A/B Test Idea: Display a decoy product to change perceived value of other plans
What if we told you that if you displayed a decoy product at a high price will increase sales of your other products? Got your attention? Good.
When faced with two choices, people have a hard time choosing. But if you add a third option, people will tend to purchase the middle option. This is called the decoy effect.
In a study published in the Journal of Consumer Research, researchers offered students three subscriptions to The Economist.
One option was a basic subscription. The second option was a subscription that included a free book. The third option was a subscription that included a free book, but cost $100 more than the regular subscription.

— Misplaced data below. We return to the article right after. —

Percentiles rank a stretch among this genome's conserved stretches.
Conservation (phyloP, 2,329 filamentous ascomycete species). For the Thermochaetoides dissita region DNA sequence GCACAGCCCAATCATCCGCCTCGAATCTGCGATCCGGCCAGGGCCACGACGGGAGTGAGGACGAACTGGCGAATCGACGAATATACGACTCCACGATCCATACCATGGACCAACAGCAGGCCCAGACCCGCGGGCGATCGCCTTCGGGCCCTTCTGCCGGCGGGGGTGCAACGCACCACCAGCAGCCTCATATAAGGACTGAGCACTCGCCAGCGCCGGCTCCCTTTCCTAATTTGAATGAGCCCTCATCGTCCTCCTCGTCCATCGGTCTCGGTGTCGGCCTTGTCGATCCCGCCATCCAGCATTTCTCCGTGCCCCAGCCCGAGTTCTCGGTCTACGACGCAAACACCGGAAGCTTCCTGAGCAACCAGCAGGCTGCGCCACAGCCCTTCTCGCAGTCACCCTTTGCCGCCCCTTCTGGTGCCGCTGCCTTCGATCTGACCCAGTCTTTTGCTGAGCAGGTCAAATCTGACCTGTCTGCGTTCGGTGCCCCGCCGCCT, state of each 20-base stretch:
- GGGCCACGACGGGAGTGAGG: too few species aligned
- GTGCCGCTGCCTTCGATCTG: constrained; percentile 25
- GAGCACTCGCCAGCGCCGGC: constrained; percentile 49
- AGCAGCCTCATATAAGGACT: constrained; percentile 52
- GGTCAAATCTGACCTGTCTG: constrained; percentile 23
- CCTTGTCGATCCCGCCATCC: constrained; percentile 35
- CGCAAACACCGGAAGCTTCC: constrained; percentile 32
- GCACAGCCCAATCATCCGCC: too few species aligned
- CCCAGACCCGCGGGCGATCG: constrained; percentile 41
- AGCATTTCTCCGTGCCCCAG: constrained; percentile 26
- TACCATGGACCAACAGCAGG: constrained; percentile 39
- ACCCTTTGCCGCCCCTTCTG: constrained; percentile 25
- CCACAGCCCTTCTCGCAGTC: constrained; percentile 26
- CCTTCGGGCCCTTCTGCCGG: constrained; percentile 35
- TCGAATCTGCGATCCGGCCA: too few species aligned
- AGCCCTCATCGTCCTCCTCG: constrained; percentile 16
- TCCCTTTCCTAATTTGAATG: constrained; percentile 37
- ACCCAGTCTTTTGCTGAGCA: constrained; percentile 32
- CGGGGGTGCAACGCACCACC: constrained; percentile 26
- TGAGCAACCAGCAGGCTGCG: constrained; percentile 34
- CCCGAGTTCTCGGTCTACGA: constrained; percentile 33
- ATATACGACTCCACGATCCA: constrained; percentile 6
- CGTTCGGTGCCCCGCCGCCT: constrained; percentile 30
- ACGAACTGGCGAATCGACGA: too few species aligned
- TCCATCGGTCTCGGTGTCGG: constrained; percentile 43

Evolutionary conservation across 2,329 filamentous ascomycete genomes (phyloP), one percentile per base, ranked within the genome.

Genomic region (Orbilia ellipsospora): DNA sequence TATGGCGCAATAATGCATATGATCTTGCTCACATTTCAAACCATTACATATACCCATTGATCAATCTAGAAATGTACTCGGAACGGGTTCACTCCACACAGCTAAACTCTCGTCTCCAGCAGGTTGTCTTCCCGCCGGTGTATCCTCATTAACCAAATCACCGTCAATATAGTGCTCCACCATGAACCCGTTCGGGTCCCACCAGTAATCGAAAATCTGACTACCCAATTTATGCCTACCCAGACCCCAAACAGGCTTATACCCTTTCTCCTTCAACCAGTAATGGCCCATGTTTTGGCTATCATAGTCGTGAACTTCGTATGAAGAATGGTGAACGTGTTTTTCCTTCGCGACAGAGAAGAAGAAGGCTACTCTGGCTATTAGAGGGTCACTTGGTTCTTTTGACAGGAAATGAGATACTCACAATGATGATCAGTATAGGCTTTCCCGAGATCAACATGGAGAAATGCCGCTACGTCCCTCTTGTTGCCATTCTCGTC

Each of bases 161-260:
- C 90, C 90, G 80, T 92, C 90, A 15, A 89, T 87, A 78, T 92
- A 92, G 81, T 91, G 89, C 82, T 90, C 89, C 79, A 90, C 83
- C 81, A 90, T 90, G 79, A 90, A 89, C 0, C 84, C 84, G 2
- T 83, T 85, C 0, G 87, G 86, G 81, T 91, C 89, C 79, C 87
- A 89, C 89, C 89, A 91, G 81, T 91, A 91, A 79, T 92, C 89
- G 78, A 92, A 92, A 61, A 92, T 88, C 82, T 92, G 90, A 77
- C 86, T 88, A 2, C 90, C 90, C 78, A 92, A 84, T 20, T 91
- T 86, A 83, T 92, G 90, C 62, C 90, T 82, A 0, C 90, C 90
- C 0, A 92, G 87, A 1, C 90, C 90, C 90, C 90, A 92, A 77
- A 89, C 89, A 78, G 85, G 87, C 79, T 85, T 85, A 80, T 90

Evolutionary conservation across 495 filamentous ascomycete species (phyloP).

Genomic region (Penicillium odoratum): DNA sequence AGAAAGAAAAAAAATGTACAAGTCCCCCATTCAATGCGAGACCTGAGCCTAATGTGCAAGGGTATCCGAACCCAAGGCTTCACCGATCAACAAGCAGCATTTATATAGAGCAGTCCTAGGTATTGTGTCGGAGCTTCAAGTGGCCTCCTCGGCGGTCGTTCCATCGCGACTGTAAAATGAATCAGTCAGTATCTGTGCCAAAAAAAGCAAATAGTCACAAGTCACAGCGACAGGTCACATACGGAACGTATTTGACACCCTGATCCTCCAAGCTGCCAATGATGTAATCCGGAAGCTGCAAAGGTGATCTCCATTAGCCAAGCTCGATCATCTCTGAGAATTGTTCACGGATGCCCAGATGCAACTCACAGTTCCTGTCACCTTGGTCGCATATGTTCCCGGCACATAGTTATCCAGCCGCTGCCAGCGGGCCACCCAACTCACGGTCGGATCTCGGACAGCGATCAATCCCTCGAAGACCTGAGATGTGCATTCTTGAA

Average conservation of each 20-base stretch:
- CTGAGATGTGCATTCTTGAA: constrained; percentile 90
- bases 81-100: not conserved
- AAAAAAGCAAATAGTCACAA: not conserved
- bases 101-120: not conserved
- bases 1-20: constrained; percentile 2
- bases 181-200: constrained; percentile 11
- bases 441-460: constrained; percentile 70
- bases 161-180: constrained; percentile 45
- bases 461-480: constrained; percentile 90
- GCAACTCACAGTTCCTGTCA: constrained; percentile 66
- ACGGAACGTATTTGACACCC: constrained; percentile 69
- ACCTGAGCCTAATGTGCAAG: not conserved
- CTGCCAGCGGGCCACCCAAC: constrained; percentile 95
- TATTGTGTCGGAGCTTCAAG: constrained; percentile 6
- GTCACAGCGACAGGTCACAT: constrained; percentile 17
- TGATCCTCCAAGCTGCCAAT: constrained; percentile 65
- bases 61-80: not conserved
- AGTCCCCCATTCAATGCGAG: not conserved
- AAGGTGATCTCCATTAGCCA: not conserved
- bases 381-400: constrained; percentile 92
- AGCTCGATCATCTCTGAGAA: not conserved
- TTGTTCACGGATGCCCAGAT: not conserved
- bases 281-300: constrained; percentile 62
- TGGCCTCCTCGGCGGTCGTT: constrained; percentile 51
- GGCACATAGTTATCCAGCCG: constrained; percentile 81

The researchers found that 84% of students purchased the subscription that included a free book, even though it cost $100 more than the basic subscription. The $100 more expensive subscription with the free book seemed like a good deal in comparison to the $100 more expensive decoy.
The decoy effect works because people have a hard time comparing options when they have different features. The $100 more expensive subscription with the free book had the same features as the cheaper subscription with the free book, so it was easy for people to compare them.
Why we think this is a Good A/B Test:
This is a relatively simple experiment. The decoy effect works for any number of options. But the more options you offer, the less effective the decoy effect becomes because it’s harder to compare them all.
You can use the decoy effect to sell anything, from magazine subscriptions to ebooks to software. To use the decoy effect, create three options of your product: one basic option, one premium option, and one option that is priced slightly more than the premium option, but has fewer features.